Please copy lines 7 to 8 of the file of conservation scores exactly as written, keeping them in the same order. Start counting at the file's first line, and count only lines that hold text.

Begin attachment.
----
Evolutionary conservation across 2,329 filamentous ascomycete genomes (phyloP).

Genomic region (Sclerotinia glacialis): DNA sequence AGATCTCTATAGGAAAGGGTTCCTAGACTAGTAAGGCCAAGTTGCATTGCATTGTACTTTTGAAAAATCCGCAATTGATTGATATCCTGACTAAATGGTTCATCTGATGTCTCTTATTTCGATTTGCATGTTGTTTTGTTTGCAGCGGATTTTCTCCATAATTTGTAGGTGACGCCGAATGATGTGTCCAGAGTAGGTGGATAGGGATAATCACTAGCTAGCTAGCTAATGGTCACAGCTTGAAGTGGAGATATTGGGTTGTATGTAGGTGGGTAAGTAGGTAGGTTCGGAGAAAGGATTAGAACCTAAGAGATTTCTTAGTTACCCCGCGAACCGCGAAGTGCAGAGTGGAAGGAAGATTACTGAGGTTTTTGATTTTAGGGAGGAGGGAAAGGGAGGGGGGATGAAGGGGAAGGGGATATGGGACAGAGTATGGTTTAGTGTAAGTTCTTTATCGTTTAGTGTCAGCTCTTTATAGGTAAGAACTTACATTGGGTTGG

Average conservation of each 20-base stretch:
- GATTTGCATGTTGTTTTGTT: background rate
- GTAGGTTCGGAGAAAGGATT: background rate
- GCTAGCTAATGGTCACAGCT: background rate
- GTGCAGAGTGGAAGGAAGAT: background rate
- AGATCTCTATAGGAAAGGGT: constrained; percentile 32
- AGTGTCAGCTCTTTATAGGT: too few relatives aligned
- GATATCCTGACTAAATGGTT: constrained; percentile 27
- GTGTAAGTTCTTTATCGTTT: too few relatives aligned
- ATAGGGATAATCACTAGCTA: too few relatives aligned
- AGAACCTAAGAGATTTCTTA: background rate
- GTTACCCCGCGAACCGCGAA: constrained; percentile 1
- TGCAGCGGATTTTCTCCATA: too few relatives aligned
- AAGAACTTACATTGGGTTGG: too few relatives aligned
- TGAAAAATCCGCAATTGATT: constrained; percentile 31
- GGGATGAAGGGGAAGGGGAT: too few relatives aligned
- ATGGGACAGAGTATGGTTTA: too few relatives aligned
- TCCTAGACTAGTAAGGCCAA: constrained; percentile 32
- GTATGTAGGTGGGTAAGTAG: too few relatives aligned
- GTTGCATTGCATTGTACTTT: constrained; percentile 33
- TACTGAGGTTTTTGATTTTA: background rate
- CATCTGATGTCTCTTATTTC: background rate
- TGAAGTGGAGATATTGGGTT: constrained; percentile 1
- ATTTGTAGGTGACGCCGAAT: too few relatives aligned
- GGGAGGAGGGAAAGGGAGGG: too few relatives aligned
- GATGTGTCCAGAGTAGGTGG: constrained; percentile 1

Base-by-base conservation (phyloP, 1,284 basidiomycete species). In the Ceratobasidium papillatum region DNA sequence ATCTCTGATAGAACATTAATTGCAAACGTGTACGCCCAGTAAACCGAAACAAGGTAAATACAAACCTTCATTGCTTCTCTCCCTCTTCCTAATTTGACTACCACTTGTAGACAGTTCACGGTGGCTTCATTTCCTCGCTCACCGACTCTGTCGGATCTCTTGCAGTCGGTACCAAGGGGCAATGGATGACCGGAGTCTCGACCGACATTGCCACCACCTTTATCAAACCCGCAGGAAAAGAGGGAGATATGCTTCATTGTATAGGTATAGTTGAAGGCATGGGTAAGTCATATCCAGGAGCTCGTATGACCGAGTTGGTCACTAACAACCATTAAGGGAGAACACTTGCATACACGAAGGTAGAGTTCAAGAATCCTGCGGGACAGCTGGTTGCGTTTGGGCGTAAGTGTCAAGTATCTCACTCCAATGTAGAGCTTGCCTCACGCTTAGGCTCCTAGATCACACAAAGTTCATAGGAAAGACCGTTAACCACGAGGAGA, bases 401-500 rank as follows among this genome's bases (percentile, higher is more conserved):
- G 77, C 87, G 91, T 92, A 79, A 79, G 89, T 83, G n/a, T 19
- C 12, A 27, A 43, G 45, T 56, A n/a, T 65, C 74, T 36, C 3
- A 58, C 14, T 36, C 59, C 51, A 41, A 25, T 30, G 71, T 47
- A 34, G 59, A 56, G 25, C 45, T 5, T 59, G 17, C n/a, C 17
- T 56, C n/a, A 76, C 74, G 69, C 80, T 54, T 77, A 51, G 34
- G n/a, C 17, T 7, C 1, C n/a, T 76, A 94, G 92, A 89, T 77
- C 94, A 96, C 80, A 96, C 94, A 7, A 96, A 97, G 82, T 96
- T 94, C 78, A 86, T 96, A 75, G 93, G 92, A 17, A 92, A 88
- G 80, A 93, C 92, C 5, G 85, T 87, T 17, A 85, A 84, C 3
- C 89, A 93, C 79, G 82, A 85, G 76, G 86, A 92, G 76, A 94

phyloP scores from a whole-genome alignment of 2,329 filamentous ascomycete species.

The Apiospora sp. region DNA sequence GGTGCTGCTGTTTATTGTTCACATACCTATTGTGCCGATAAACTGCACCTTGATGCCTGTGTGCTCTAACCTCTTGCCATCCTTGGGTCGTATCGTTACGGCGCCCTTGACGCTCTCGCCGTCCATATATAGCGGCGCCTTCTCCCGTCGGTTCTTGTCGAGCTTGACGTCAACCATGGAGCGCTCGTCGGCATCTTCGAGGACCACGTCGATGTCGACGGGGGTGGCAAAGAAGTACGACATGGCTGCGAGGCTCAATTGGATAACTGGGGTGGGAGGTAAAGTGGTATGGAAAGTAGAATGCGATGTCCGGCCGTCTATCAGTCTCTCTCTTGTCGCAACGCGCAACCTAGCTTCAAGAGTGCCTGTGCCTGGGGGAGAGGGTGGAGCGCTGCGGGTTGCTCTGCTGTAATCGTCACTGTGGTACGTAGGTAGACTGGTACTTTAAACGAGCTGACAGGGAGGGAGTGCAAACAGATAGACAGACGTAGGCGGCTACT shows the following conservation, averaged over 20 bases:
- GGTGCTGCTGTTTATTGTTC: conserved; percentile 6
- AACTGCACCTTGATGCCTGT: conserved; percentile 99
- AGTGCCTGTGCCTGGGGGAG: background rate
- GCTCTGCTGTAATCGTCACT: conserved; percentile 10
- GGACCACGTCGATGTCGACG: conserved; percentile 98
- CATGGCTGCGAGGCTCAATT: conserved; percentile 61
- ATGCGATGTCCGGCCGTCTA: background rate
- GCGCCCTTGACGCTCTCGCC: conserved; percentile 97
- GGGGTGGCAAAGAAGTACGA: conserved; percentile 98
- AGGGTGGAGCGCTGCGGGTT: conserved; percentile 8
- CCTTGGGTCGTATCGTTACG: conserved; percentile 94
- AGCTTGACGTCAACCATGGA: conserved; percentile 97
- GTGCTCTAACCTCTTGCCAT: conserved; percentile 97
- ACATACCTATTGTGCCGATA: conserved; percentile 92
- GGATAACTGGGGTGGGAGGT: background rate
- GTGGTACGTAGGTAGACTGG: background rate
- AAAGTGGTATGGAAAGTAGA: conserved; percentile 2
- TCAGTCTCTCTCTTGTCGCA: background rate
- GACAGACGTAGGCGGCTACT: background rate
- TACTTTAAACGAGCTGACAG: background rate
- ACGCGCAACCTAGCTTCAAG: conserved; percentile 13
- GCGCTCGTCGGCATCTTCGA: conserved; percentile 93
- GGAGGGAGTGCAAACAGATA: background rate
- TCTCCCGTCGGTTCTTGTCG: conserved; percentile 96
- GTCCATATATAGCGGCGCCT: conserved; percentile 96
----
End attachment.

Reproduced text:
- GTGCAGAGTGGAAGGAAGAT: background rate
- AGATCTCTATAGGAAAGGGT: constrained; percentile 32